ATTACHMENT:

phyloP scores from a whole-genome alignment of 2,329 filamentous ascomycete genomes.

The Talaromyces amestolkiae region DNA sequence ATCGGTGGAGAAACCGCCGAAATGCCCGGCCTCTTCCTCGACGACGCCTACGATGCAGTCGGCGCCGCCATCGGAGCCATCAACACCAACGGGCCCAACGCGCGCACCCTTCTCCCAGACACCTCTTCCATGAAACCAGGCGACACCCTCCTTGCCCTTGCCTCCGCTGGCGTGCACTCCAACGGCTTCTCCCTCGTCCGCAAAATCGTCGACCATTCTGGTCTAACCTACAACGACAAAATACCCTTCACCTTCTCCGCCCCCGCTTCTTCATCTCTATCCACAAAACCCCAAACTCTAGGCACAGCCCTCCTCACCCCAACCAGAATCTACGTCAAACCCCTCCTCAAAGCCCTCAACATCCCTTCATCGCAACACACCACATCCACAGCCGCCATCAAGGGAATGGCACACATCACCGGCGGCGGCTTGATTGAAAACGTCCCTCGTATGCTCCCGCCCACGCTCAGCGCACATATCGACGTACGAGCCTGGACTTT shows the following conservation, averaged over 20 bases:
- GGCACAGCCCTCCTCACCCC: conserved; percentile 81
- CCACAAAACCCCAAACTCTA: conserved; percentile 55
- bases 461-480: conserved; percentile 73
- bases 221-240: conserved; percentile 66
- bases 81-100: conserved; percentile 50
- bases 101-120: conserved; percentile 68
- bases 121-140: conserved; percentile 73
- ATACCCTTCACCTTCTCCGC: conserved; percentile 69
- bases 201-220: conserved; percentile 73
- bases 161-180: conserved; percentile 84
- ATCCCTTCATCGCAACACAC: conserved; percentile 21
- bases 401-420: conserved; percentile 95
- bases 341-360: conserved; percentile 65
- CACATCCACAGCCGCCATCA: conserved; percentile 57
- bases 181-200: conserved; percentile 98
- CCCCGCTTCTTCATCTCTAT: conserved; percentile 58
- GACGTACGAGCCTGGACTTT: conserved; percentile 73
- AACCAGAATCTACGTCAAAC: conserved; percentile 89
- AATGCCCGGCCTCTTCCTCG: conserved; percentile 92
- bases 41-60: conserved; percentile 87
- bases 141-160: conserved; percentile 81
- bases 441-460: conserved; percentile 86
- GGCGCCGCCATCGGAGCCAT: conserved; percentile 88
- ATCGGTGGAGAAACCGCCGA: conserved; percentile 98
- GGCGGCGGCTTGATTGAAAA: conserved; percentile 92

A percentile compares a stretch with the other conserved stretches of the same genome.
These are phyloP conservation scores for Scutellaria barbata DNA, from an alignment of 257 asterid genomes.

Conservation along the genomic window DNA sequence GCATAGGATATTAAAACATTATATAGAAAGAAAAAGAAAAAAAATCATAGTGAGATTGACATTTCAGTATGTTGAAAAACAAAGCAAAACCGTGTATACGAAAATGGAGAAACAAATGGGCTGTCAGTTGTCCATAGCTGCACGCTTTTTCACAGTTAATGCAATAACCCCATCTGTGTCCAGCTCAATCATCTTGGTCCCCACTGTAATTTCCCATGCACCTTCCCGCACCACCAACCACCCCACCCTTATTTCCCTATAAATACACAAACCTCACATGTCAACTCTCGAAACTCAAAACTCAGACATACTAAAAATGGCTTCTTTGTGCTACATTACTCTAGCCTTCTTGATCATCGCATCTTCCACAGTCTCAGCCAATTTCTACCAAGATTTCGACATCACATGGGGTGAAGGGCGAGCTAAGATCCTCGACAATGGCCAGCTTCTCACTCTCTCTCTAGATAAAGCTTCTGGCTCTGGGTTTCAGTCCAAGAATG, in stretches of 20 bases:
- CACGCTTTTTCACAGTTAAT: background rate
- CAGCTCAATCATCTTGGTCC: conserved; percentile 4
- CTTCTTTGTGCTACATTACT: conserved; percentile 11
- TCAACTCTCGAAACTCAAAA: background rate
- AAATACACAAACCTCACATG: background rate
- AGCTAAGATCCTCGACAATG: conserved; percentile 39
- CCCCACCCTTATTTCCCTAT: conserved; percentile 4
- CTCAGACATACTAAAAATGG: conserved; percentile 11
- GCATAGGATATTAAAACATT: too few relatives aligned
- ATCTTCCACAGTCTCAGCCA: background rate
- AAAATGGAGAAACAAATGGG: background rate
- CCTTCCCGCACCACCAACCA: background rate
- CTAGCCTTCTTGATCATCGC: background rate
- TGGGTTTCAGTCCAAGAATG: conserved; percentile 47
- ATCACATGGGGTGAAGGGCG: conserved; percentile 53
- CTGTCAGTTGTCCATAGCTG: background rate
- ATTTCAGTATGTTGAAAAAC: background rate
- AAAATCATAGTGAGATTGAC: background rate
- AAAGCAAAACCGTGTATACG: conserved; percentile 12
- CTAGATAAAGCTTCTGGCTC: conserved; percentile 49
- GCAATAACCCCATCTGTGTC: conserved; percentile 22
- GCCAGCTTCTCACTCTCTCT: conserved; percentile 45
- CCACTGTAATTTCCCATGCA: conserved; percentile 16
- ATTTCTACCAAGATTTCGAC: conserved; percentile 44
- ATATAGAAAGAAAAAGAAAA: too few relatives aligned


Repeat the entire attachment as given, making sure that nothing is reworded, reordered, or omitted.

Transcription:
phyloP scores from a whole-genome alignment of 2,329 filamentous ascomycete genomes.

The Talaromyces amestolkiae region DNA sequence ATCGGTGGAGAAACCGCCGAAATGCCCGGCCTCTTCCTCGACGACGCCTACGATGCAGTCGGCGCCGCCATCGGAGCCATCAACACCAACGGGCCCAACGCGCGCACCCTTCTCCCAGACACCTCTTCCATGAAACCAGGCGACACCCTCCTTGCCCTTGCCTCCGCTGGCGTGCACTCCAACGGCTTCTCCCTCGTCCGCAAAATCGTCGACCATTCTGGTCTAACCTACAACGACAAAATACCCTTCACCTTCTCCGCCCCCGCTTCTTCATCTCTATCCACAAAACCCCAAACTCTAGGCACAGCCCTCCTCACCCCAACCAGAATCTACGTCAAACCCCTCCTCAAAGCCCTCAACATCCCTTCATCGCAACACACCACATCCACAGCCGCCATCAAGGGAATGGCACACATCACCGGCGGCGGCTTGATTGAAAACGTCCCTCGTATGCTCCCGCCCACGCTCAGCGCACATATCGACGTACGAGCCTGGACTTT shows the following conservation, averaged over 20 bases:
- GGCACAGCCCTCCTCACCCC: conserved; percentile 81
- CCACAAAACCCCAAACTCTA: conserved; percentile 55
- bases 461-480: conserved; percentile 73
- bases 221-240: conserved; percentile 66
- bases 81-100: conserved; percentile 50
- bases 101-120: conserved; percentile 68
- bases 121-140: conserved; percentile 73
- ATACCCTTCACCTTCTCCGC: conserved; percentile 69
- bases 201-220: conserved; percentile 73
- bases 161-180: conserved; percentile 84
- ATCCCTTCATCGCAACACAC: conserved; percentile 21
- bases 401-420: conserved; percentile 95
- bases 341-360: conserved; percentile 65
- CACATCCACAGCCGCCATCA: conserved; percentile 57
- bases 181-200: conserved; percentile 98
- CCCCGCTTCTTCATCTCTAT: conserved; percentile 58
- GACGTACGAGCCTGGACTTT: conserved; percentile 73
- AACCAGAATCTACGTCAAAC: conserved; percentile 89
- AATGCCCGGCCTCTTCCTCG: conserved; percentile 92
- bases 41-60: conserved; percentile 87
- bases 141-160: conserved; percentile 81
- bases 441-460: conserved; percentile 86
- GGCGCCGCCATCGGAGCCAT: conserved; percentile 88
- ATCGGTGGAGAAACCGCCGA: conserved; percentile 98
- GGCGGCGGCTTGATTGAAAA: conserved; percentile 92

A percentile compares a stretch with the other conserved stretches of the same genome.
These are phyloP conservation scores for Scutellaria barbata DNA, from an alignment of 257 asterid genomes.

Conservation along the genomic window DNA sequence GCATAGGATATTAAAACATTATATAGAAAGAAAAAGAAAAAAAATCATAGTGAGATTGACATTTCAGTATGTTGAAAAACAAAGCAAAACCGTGTATACGAAAATGGAGAAACAAATGGGCTGTCAGTTGTCCATAGCTGCACGCTTTTTCACAGTTAATGCAATAACCCCATCTGTGTCCAGCTCAATCATCTTGGTCCCCACTGTAATTTCCCATGCACCTTCCCGCACCACCAACCACCCCACCCTTATTTCCCTATAAATACACAAACCTCACATGTCAACTCTCGAAACTCAAAACTCAGACATACTAAAAATGGCTTCTTTGTGCTACATTACTCTAGCCTTCTTGATCATCGCATCTTCCACAGTCTCAGCCAATTTCTACCAAGATTTCGACATCACATGGGGTGAAGGGCGAGCTAAGATCCTCGACAATGGCCAGCTTCTCACTCTCTCTCTAGATAAAGCTTCTGGCTCTGGGTTTCAGTCCAAGAATG, in stretches of 20 bases:
- CACGCTTTTTCACAGTTAAT: background rate
- CAGCTCAATCATCTTGGTCC: conserved; percentile 4
- CTTCTTTGTGCTACATTACT: conserved; percentile 11
- TCAACTCTCGAAACTCAAAA: background rate
- AAATACACAAACCTCACATG: background rate
- AGCTAAGATCCTCGACAATG: conserved; percentile 39
- CCCCACCCTTATTTCCCTAT: conserved; percentile 4
- CTCAGACATACTAAAAATGG: conserved; percentile 11
- GCATAGGATATTAAAACATT: too few relatives aligned
- ATCTTCCACAGTCTCAGCCA: background rate
- AAAATGGAGAAACAAATGGG: background rate
- CCTTCCCGCACCACCAACCA: background rate
- CTAGCCTTCTTGATCATCGC: background rate
- TGGGTTTCAGTCCAAGAATG: conserved; percentile 47
- ATCACATGGGGTGAAGGGCG: conserved; percentile 53
- CTGTCAGTTGTCCATAGCTG: background rate
- ATTTCAGTATGTTGAAAAAC: background rate
- AAAATCATAGTGAGATTGAC: background rate
- AAAGCAAAACCGTGTATACG: conserved; percentile 12
- CTAGATAAAGCTTCTGGCTC: conserved; percentile 49
- GCAATAACCCCATCTGTGTC: conserved; percentile 22
- GCCAGCTTCTCACTCTCTCT: conserved; percentile 45
- CCACTGTAATTTCCCATGCA: conserved; percentile 16
- ATTTCTACCAAGATTTCGAC: conserved; percentile 44
- ATATAGAAAGAAAAAGAAAA: too few relatives aligned